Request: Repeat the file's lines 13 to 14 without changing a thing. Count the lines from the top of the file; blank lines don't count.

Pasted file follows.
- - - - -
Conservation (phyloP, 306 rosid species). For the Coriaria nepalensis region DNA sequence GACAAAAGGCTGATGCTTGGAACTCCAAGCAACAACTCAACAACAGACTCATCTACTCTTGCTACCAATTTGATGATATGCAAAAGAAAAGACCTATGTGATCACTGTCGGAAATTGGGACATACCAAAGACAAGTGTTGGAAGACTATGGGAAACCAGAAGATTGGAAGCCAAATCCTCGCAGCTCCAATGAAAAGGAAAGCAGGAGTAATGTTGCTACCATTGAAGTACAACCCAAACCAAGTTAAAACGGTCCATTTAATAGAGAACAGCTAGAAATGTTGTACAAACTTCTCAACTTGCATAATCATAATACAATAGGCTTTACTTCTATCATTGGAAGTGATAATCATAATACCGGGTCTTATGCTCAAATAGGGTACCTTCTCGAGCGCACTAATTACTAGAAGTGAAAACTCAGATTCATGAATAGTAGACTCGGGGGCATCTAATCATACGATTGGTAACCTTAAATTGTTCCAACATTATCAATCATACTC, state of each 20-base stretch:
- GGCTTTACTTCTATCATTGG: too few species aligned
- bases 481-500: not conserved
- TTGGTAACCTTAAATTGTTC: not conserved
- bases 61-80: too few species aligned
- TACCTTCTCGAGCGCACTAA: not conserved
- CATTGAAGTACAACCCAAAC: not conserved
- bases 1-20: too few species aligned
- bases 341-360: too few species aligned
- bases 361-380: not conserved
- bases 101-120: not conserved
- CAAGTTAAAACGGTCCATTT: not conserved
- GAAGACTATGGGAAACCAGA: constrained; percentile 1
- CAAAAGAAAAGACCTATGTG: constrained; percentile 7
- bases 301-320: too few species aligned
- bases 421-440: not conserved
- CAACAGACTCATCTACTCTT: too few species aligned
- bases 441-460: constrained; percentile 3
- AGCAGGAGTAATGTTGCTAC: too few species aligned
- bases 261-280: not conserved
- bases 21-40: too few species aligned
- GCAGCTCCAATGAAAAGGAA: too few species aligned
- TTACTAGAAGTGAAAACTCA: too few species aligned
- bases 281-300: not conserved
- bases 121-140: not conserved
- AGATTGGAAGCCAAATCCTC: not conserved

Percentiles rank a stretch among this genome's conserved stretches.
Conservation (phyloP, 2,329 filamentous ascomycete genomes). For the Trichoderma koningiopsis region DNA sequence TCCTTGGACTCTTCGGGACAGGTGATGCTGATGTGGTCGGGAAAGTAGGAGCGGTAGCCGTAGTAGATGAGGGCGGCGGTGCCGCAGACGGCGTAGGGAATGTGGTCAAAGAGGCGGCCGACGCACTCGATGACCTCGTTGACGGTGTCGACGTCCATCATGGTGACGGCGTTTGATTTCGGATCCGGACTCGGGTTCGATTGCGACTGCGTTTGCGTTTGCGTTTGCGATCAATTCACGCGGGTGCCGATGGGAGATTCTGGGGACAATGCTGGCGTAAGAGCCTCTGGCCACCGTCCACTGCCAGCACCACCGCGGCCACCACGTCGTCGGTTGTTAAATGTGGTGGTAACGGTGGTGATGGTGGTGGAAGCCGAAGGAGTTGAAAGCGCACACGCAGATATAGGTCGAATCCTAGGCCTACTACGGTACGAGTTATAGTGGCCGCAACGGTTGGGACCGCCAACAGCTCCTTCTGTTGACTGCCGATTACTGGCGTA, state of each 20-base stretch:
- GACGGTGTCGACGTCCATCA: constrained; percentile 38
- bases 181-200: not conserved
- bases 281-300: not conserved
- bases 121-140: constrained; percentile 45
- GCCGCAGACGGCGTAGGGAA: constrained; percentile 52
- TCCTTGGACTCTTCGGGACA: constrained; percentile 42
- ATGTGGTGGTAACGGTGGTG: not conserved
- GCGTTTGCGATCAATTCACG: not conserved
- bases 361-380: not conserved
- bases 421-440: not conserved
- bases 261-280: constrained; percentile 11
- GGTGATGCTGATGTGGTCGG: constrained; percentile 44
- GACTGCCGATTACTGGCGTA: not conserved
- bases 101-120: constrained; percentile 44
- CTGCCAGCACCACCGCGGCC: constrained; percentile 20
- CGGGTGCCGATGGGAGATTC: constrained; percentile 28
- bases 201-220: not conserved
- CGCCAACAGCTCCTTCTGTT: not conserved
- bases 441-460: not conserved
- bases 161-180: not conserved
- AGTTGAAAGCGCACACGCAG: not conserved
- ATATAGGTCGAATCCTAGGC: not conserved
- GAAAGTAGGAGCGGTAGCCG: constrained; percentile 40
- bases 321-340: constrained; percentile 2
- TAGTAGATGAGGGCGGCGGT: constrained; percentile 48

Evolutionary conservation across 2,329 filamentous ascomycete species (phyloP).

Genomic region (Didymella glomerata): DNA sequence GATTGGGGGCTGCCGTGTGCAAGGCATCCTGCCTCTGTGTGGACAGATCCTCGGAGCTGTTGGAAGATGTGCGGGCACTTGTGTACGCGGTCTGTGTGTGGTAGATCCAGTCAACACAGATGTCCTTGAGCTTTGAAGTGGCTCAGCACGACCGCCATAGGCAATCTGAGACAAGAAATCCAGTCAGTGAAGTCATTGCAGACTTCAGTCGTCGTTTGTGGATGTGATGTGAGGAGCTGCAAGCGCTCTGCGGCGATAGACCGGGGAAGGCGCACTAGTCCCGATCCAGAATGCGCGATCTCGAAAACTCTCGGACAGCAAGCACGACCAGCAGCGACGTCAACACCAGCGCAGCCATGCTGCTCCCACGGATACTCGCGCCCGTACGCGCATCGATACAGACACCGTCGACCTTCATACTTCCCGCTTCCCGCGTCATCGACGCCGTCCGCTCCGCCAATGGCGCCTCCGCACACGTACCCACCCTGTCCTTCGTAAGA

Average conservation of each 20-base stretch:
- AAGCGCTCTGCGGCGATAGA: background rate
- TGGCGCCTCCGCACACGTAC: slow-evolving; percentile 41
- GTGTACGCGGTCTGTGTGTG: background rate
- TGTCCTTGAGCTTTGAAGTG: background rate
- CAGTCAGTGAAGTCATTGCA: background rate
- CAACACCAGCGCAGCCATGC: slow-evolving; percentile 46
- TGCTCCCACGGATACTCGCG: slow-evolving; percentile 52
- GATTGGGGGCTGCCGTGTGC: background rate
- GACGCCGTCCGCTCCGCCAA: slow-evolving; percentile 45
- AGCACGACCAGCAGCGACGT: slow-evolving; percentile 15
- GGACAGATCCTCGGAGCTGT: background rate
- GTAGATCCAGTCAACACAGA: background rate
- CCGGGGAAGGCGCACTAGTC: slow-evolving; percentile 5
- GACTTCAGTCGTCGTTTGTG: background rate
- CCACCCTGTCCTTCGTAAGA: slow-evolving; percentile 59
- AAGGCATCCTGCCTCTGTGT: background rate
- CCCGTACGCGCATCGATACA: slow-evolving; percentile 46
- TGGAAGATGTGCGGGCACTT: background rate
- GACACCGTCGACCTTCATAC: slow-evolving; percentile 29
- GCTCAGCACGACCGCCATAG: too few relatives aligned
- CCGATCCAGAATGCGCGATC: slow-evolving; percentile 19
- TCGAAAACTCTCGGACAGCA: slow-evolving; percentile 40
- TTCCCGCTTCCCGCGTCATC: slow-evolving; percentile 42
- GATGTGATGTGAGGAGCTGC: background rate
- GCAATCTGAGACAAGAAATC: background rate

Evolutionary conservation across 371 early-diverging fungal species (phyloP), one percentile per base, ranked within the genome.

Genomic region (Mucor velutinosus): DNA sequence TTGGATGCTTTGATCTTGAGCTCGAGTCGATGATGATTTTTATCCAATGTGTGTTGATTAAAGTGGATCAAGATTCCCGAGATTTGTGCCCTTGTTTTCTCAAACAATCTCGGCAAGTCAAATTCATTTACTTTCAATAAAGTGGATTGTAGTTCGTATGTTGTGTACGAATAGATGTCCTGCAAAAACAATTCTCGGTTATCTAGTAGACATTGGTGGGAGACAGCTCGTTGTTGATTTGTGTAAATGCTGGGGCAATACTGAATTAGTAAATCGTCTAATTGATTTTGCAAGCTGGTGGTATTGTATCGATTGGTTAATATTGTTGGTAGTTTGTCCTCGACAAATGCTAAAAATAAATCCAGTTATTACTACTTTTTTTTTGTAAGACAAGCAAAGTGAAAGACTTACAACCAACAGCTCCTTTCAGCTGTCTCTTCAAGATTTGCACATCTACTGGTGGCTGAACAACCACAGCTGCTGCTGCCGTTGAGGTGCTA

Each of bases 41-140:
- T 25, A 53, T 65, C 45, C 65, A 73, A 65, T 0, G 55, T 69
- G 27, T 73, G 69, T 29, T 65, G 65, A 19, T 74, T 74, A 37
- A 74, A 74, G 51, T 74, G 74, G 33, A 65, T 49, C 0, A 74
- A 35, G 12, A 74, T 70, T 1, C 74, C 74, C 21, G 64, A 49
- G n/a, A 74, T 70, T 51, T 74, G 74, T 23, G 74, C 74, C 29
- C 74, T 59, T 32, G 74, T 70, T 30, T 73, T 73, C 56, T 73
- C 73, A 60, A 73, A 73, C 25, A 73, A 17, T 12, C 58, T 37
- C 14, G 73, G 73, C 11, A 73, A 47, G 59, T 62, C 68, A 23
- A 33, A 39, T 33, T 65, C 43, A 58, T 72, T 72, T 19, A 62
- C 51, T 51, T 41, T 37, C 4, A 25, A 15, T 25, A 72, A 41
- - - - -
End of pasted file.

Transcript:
- GAAGACTATGGGAAACCAGA: constrained; percentile 1
- CAAAAGAAAAGACCTATGTG: constrained; percentile 7